We believe that the primary task of Clinical Commissioning Groups (CCGs) is to improve patient and population health outcomes. Commissioning leaders will always be seeking innovative tools and methodologies of improving the health and wellness of the populations they serve.
Clinical commissioners are increasingly focused on the triple aim of 1) reducing health costs; 2) improving population health, and 3) improving the care experience.
In order for them to deliver on this triple aim CCGs need a precise understanding of how the local health system is performing. A question on every clinical commissioner’s lips is – or should be – “How healthy is our health system?”
An increasing number of healthcare commissioners – and a growing number of providers – are beginning to recognise the value and benefits that population health management strategies can bring when trying to understand, and indeed optimise, health system performance.
At Sollis, we and our academic partners are firmly of a view that only when you apply case–mix adjusted methodologies to a population based analysis, do you truly provide insights into health system performance.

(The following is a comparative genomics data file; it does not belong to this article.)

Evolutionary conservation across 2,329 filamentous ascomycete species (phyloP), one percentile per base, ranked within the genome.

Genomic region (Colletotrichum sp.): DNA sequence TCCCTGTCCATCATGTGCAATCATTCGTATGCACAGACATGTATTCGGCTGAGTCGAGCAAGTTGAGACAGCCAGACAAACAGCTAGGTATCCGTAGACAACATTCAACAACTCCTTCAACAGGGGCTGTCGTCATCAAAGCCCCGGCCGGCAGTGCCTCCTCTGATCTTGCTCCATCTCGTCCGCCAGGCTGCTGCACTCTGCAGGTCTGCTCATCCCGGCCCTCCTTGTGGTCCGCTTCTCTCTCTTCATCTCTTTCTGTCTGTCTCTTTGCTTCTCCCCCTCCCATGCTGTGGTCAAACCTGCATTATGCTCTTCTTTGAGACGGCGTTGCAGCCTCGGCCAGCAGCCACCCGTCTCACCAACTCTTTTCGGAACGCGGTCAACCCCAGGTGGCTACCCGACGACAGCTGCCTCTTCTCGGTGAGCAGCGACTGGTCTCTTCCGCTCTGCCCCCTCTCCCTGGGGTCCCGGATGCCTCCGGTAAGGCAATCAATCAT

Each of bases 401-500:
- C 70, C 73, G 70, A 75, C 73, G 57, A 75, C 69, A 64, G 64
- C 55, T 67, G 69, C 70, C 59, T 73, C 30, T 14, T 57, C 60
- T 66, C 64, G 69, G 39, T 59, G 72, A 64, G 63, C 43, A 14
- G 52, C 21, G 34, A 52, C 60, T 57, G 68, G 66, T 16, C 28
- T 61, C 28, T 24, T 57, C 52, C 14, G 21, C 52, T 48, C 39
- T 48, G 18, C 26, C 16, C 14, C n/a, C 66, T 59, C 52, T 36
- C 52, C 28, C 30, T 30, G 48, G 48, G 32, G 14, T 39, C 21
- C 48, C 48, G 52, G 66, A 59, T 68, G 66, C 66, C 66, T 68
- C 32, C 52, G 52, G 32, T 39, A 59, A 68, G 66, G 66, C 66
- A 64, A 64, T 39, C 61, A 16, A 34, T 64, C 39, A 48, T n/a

All population health management strategies rely on high quality data. Actionable intelligence that health and care organisations make better decisions for the patient and citizens they serve.
If you can crunch the right data and run the appropriate analytics then you can provide commissioners and providers alike with invaluable insights into whether local populations are getting healthier or not. Gold standard population health analytics should be able to identify multi–morbidities (because multi–morbidity is now the norm) and then shine a light on those patient cohorts that could benefit from targeted interventions.
If you apply case–mix and costing methodologies to a large population base then you can predict healthcare needs and costs. You can then then follow those populations over time and consider actual costs as compared to predicted costs.
What we are talking about here are tools and techniques that explain and predict how health care resources are delivered and consumed.
The tools and techniques that shine light on the ‘triple aim’ are not the stuff of science fiction.
They lie within our grasp now.